Sound essay "Bildung" will be premiered as a sound installation at the opening of the exhibition "Majątek"
Królikarnia, Xawery Dunikowski Museum of Sculpture, Warsaw
Michał Libera - recordings, montage
Ralf Meinz - recordings, sound design
Tony di Napoli - performance on litophones
Curated collectively under direction of Agnieszka Tarasiuk.
The team: Katarzyna Kucharska-Hornung, Karolina Puchała-Rojek, Krzysztof Pijarski, Jan Sowa, Michał Libera
One of the two features of "Majątek" exhibition is an extraordinary collection of sculptures developed by von Rose family in 1930-ies, in a small town of Eastern Prussia called Döhlau (now: Dylewo). Consisting mainly of Adolfo Wildt marbles, it was violently put to an end during World War II when the property was demolished and ruined. Sculptures remained underground for over 50 years until excavations by an archeological crew directed by Tomasz Mikocki were undertaken. What then became the collection of National Museum in Warsaw are sculptures distorted and disintegrated. Due to chemical processes some of them were turned into "sand" while others gained new colors and shapes. Most of the items seem nothing but random stones, others - oddments of once great pieces of art.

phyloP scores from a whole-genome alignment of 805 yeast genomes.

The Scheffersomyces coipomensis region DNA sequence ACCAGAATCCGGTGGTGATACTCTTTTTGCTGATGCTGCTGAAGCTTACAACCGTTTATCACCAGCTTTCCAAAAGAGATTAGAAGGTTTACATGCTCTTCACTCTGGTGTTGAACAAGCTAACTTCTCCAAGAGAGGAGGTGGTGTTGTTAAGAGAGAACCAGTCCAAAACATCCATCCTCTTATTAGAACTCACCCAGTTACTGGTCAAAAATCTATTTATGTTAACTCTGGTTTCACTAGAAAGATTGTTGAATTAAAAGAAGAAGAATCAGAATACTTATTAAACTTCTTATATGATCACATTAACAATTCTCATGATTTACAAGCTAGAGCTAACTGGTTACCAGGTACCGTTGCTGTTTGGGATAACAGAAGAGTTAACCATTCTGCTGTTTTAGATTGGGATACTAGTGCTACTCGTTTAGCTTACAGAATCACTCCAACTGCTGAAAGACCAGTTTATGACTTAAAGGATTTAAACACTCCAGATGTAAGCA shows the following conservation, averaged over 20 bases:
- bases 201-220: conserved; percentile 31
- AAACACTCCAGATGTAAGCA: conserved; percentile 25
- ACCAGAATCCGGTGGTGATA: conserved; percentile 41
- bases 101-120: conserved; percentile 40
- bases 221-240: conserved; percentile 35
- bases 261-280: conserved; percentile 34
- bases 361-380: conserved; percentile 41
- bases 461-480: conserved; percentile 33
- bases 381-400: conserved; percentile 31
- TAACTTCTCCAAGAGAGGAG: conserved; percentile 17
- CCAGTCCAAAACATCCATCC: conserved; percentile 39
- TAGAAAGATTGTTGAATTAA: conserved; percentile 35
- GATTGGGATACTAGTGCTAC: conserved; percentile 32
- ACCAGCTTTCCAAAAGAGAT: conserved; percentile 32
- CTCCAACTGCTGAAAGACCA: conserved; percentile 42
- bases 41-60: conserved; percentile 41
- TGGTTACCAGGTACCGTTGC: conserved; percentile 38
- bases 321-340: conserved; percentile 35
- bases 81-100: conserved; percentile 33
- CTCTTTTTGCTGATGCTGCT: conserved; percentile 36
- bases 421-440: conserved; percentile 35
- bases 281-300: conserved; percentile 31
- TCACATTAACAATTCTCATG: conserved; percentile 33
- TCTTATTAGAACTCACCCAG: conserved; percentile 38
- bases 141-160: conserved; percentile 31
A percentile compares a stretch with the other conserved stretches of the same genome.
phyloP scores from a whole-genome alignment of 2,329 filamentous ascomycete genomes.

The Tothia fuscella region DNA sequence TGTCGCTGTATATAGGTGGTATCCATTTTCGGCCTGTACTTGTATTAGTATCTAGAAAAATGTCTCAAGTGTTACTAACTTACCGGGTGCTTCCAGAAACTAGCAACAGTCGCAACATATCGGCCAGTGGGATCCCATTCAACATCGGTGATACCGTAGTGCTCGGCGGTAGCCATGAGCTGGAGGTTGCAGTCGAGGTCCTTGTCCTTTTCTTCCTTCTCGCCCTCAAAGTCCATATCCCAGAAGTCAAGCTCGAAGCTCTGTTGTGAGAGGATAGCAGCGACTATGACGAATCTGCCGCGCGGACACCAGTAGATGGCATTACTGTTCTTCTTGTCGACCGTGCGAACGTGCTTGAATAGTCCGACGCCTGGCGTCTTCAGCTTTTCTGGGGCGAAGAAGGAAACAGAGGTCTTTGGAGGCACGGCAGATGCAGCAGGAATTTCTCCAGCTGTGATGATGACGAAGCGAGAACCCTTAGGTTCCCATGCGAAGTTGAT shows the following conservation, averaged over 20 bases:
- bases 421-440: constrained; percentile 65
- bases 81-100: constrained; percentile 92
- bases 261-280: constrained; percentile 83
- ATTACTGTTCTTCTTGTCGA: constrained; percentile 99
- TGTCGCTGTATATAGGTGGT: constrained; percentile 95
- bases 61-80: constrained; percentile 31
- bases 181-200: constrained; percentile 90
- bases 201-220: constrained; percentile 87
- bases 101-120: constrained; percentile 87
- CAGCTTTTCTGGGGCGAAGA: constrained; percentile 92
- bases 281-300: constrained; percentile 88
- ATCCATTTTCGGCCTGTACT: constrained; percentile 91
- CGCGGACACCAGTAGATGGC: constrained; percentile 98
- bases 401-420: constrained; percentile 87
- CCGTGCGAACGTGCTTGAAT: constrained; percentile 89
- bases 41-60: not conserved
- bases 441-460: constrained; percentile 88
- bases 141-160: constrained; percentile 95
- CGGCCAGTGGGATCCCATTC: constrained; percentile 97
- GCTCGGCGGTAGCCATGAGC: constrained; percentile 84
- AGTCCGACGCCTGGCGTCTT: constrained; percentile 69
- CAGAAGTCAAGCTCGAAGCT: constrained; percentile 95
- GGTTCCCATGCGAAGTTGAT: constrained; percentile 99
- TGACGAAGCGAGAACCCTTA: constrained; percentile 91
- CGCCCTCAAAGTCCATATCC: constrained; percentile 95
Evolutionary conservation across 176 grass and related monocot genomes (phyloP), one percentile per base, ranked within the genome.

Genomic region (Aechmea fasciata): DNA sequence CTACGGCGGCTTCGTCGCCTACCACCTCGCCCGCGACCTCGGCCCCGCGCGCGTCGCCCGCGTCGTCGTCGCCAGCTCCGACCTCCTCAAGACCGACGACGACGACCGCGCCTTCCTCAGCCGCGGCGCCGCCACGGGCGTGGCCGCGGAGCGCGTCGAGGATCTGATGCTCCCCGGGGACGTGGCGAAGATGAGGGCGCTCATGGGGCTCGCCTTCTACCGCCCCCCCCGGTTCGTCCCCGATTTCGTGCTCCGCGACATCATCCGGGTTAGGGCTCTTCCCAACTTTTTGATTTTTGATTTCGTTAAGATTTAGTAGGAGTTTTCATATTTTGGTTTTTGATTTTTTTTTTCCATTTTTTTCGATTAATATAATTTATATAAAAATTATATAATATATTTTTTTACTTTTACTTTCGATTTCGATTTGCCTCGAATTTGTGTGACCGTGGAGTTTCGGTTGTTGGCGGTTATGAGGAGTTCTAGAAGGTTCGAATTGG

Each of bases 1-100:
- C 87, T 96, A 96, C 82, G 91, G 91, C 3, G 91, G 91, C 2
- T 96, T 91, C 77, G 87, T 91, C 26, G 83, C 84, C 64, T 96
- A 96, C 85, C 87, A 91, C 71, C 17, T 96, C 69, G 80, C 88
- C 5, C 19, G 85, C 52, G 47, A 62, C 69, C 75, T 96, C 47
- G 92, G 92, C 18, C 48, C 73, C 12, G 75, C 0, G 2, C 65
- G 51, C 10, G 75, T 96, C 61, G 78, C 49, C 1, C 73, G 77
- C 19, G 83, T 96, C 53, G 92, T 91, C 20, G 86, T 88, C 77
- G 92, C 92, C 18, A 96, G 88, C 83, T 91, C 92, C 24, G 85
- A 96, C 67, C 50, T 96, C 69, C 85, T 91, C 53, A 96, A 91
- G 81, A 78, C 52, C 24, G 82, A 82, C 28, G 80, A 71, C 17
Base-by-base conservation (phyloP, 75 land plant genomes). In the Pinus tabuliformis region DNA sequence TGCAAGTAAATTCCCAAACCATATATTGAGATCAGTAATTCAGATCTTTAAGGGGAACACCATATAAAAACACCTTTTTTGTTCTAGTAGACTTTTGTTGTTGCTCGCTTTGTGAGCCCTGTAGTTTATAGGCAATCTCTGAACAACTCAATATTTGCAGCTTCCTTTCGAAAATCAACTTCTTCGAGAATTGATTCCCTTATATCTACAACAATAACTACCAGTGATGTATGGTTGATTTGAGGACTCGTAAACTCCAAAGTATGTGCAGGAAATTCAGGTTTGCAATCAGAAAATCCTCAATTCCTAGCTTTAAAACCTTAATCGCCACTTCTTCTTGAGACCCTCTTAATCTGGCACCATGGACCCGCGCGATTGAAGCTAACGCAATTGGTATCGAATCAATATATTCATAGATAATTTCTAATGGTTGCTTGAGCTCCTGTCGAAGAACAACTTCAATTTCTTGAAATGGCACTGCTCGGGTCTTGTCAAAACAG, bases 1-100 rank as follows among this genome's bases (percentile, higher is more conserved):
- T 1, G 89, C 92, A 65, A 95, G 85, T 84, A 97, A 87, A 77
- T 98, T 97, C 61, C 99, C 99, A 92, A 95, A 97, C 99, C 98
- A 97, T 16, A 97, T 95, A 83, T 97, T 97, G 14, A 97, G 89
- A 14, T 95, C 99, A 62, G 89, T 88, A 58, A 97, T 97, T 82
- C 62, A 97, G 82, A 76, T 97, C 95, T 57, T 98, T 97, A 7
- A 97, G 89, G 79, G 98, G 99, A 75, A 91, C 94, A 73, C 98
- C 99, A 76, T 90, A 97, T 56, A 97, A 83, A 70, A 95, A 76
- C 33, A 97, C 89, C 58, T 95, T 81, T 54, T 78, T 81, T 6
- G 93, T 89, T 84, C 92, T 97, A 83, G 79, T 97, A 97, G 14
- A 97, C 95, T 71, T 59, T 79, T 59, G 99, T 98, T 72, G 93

Looking at them - whether you call them stones, sculptures or remains just doesn't matter - the history seems at the same time continuing and mute. No recordings have survived WWII. More than that - it is barely possible that any of them had ever existed. We don't know the local soundscape of 1930-ies, past voices of the inhabitants are inevitably gone - everything there was to hear back then got disintegrated immediately, incomparably faster than the disintegration of the stones which proceeds until now.
It is disintegration where the voice and the stones meet at the same time becoming the topic of sound essay. "Bildung" consists exclusively of recordings of today's Döhlau remains, marble from "cave di marmo" in Carrara used by Adolfo Wildt, sculptures from "Majątek" exhibition and limestone of one of the first stone instruments ever - litophone. They are all brought together with the voice of Sibylle Friedberg, von Rose family descendent who is recollecting her past memories and reading fragments of philosophical texts. One of them comes from Immanuel Kant's "Critique of Judgement" which also delivered the essay's title. It is not easy to translate it in a word. "Bildung" means education in a sense originating from its Enlightenment axioms; it means shaping and integrity. It also means formation, not excluding its chemical connotation. All the meanings were of importance to Kant when he attempted to clear out his vision of art referring to salt crystallization. All of them are also fundamental for the exhibition bringing together art, historical fall of a social formation and disintegration of stone.